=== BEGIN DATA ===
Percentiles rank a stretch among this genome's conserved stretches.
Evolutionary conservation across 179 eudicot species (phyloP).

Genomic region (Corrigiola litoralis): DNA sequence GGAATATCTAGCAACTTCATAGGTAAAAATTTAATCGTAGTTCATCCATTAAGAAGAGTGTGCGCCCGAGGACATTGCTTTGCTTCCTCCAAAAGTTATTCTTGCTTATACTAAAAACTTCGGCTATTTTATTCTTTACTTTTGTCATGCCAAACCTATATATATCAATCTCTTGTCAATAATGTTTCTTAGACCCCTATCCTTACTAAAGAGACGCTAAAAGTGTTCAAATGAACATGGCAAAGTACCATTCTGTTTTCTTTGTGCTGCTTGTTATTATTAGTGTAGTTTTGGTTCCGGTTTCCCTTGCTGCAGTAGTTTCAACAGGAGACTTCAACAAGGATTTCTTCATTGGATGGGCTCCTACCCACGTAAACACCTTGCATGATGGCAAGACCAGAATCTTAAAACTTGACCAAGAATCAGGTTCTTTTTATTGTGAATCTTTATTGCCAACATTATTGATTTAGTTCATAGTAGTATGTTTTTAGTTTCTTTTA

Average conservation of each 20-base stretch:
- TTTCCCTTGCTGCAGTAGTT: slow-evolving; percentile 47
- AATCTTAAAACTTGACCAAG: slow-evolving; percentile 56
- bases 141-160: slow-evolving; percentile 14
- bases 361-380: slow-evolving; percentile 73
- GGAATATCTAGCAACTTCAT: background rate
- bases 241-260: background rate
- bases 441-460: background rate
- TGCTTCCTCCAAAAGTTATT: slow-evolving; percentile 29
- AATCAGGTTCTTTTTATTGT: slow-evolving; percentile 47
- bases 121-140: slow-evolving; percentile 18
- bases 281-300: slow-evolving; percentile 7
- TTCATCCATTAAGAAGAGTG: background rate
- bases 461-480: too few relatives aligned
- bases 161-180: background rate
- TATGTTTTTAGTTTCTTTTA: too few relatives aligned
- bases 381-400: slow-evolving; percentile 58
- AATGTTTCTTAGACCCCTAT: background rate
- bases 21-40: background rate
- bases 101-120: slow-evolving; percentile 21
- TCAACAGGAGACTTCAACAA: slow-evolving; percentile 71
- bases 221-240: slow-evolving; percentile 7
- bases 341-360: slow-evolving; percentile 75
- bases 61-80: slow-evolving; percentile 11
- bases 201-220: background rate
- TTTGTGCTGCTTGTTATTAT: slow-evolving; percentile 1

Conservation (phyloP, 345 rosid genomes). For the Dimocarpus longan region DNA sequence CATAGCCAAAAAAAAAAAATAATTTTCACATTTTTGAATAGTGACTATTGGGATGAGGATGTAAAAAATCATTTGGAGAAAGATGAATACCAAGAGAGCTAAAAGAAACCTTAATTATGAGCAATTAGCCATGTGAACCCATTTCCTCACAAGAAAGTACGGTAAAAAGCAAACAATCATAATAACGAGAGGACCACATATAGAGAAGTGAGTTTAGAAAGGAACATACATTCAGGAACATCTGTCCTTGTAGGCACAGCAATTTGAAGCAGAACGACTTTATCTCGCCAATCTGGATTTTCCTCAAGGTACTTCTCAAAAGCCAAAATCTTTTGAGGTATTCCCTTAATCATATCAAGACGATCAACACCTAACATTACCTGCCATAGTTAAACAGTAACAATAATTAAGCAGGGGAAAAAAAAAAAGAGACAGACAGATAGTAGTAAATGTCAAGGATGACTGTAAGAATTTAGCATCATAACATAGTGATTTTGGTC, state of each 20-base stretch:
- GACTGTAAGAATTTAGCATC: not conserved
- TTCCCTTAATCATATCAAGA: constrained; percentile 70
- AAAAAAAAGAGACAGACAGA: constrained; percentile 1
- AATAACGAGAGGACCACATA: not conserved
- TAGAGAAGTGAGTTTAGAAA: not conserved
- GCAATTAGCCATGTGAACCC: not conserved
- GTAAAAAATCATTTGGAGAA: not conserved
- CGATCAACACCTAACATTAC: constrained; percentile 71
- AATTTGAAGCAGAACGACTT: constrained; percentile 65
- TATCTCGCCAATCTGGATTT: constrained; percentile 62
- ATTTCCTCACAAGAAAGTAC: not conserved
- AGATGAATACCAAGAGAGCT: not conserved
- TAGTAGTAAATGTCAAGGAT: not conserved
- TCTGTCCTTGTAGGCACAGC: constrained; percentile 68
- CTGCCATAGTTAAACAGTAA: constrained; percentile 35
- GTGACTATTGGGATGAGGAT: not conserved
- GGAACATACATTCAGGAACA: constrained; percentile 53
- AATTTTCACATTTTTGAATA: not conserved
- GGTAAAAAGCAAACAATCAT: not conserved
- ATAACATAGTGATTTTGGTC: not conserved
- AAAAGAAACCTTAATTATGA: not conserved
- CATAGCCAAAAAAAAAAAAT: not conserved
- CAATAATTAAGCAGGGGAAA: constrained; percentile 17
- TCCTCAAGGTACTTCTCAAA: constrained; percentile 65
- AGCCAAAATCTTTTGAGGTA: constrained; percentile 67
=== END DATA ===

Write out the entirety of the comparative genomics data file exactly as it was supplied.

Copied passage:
Percentiles rank a stretch among this genome's conserved stretches.
Evolutionary conservation across 179 eudicot species (phyloP).

Genomic region (Corrigiola litoralis): DNA sequence GGAATATCTAGCAACTTCATAGGTAAAAATTTAATCGTAGTTCATCCATTAAGAAGAGTGTGCGCCCGAGGACATTGCTTTGCTTCCTCCAAAAGTTATTCTTGCTTATACTAAAAACTTCGGCTATTTTATTCTTTACTTTTGTCATGCCAAACCTATATATATCAATCTCTTGTCAATAATGTTTCTTAGACCCCTATCCTTACTAAAGAGACGCTAAAAGTGTTCAAATGAACATGGCAAAGTACCATTCTGTTTTCTTTGTGCTGCTTGTTATTATTAGTGTAGTTTTGGTTCCGGTTTCCCTTGCTGCAGTAGTTTCAACAGGAGACTTCAACAAGGATTTCTTCATTGGATGGGCTCCTACCCACGTAAACACCTTGCATGATGGCAAGACCAGAATCTTAAAACTTGACCAAGAATCAGGTTCTTTTTATTGTGAATCTTTATTGCCAACATTATTGATTTAGTTCATAGTAGTATGTTTTTAGTTTCTTTTA

Average conservation of each 20-base stretch:
- TTTCCCTTGCTGCAGTAGTT: slow-evolving; percentile 47
- AATCTTAAAACTTGACCAAG: slow-evolving; percentile 56
- bases 141-160: slow-evolving; percentile 14
- bases 361-380: slow-evolving; percentile 73
- GGAATATCTAGCAACTTCAT: background rate
- bases 241-260: background rate
- bases 441-460: background rate
- TGCTTCCTCCAAAAGTTATT: slow-evolving; percentile 29
- AATCAGGTTCTTTTTATTGT: slow-evolving; percentile 47
- bases 121-140: slow-evolving; percentile 18
- bases 281-300: slow-evolving; percentile 7
- TTCATCCATTAAGAAGAGTG: background rate
- bases 461-480: too few relatives aligned
- bases 161-180: background rate
- TATGTTTTTAGTTTCTTTTA: too few relatives aligned
- bases 381-400: slow-evolving; percentile 58
- AATGTTTCTTAGACCCCTAT: background rate
- bases 21-40: background rate
- bases 101-120: slow-evolving; percentile 21
- TCAACAGGAGACTTCAACAA: slow-evolving; percentile 71
- bases 221-240: slow-evolving; percentile 7
- bases 341-360: slow-evolving; percentile 75
- bases 61-80: slow-evolving; percentile 11
- bases 201-220: background rate
- TTTGTGCTGCTTGTTATTAT: slow-evolving; percentile 1

Conservation (phyloP, 345 rosid genomes). For the Dimocarpus longan region DNA sequence CATAGCCAAAAAAAAAAAATAATTTTCACATTTTTGAATAGTGACTATTGGGATGAGGATGTAAAAAATCATTTGGAGAAAGATGAATACCAAGAGAGCTAAAAGAAACCTTAATTATGAGCAATTAGCCATGTGAACCCATTTCCTCACAAGAAAGTACGGTAAAAAGCAAACAATCATAATAACGAGAGGACCACATATAGAGAAGTGAGTTTAGAAAGGAACATACATTCAGGAACATCTGTCCTTGTAGGCACAGCAATTTGAAGCAGAACGACTTTATCTCGCCAATCTGGATTTTCCTCAAGGTACTTCTCAAAAGCCAAAATCTTTTGAGGTATTCCCTTAATCATATCAAGACGATCAACACCTAACATTACCTGCCATAGTTAAACAGTAACAATAATTAAGCAGGGGAAAAAAAAAAAGAGACAGACAGATAGTAGTAAATGTCAAGGATGACTGTAAGAATTTAGCATCATAACATAGTGATTTTGGTC, state of each 20-base stretch:
- GACTGTAAGAATTTAGCATC: not conserved
- TTCCCTTAATCATATCAAGA: constrained; percentile 70
- AAAAAAAAGAGACAGACAGA: constrained; percentile 1
- AATAACGAGAGGACCACATA: not conserved
- TAGAGAAGTGAGTTTAGAAA: not conserved
- GCAATTAGCCATGTGAACCC: not conserved
- GTAAAAAATCATTTGGAGAA: not conserved
- CGATCAACACCTAACATTAC: constrained; percentile 71
- AATTTGAAGCAGAACGACTT: constrained; percentile 65
- TATCTCGCCAATCTGGATTT: constrained; percentile 62
- ATTTCCTCACAAGAAAGTAC: not conserved
- AGATGAATACCAAGAGAGCT: not conserved
- TAGTAGTAAATGTCAAGGAT: not conserved
- TCTGTCCTTGTAGGCACAGC: constrained; percentile 68
- CTGCCATAGTTAAACAGTAA: constrained; percentile 35
- GTGACTATTGGGATGAGGAT: not conserved
- GGAACATACATTCAGGAACA: constrained; percentile 53
- AATTTTCACATTTTTGAATA: not conserved
- GGTAAAAAGCAAACAATCAT: not conserved
- ATAACATAGTGATTTTGGTC: not conserved
- AAAAGAAACCTTAATTATGA: not conserved
- CATAGCCAAAAAAAAAAAAT: not conserved
- CAATAATTAAGCAGGGGAAA: constrained; percentile 17
- TCCTCAAGGTACTTCTCAAA: constrained; percentile 65
- AGCCAAAATCTTTTGAGGTA: constrained; percentile 67